Last and by far the most devastating effect of making numbers the focus of our health is the danger of false conversions. I worked with a camp for a decade that taught, encouraged, and most importantly discipled students to lead a life devoted to Christ. Our director built a rock solid, biblically strong program that was changing not only lives, but communities as well. Then one September, I get a call from our director saying that we were out at camp. The governing body decided that we were not generating enough “salvations and baptisms” from our program and they were going to go in a different direction. By the way, this is the same governing body who’s 5 objectives are completely centered around numbers. I was devastated. We FELT the Holy Spirt working in that camp environment every year as lives were transformed and recommitted to truly following Christ. What were we supposed to do? Tell churches they could only bring their lost kids? The message was clear, discipleship was not measurable in numbers and as a result they could not report on their “product” so there was no room for discipleship at camp. When you put that kind of pressure on staff, camp directors, or department heads in your convention, the motivation shifts from making sure people are saved to making sure people walk and aisle and get baptized. Believe me, there is a difference. Everyone who truly accepts Christ as their Lord and seeks to grow in Him daily, will walk an aisle, make a profession of faith, and get baptized. However, not everyone who walks and aisle and gets baptized truly accepts Christ as their Lord. As a result of a number driven Church Healthcare System, we have created an unknown number of people who think they are saved, but have never made Christ Lord- and in order to save livelihoods, we have turned the gospel of transformation into an ego-driven numbers mill.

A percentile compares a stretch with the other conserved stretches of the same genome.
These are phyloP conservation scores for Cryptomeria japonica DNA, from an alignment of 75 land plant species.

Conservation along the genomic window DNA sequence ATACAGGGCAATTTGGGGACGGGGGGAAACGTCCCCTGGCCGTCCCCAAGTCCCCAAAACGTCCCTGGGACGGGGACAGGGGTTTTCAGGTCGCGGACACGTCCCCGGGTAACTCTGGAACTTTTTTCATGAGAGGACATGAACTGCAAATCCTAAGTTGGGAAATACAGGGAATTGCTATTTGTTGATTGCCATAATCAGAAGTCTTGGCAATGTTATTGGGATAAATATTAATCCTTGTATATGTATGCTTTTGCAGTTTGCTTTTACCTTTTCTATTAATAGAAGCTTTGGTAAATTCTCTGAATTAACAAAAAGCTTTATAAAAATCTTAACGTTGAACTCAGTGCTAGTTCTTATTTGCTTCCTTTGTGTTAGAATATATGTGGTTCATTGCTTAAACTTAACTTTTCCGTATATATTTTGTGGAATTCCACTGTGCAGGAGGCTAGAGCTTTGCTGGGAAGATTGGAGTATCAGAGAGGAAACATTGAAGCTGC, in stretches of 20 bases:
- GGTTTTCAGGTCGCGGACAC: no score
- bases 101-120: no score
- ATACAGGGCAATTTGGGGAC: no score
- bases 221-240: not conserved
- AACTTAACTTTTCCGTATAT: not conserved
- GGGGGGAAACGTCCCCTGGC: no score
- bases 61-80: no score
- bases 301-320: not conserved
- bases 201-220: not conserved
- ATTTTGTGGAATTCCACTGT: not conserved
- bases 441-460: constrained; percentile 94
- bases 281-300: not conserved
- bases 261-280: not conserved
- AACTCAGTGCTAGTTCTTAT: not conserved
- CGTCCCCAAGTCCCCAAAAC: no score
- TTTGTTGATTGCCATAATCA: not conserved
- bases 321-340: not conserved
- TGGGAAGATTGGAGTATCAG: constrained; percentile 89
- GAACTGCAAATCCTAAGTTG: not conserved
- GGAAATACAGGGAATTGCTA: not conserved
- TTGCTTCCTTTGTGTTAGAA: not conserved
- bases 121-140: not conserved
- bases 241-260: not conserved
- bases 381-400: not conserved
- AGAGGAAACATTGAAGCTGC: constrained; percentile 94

I once had a conversation about this very topic and I told someone that I would rather have a youth ministry of 20 kids who want to grow in Christ every day, than a group of 100 kids who are not concerned about growing whether they are member or not. You want to know where your numbers will come from? Do you want to know how to grow your church numerically? Start by growing your church spiritually. As we disciple every believer, the message of the gospel will go out to those who our members interact with. That will in turn lead people to come to church. Then we take the journey of discipleship together. When that happens, multiplication happens. Then watch God create a building full of world altering disciples. Not every small church is sick and not every big church is healthy. Yes, healthy churches often have a lot of people, but it’s not because pushing numbers. It’s because they have bought into following Christ and their life choices reflect that. Let’s start measuring the health of our churches by the disciples we make- the numbers will take care of themselves.
In Christ Alone,
Rev. Bro. Coach
*many thanks to by medical team, Ryan & Michelle who made sure I didn’t sound like an idiot and mess up any of the medical terms or procedures I mentioned here.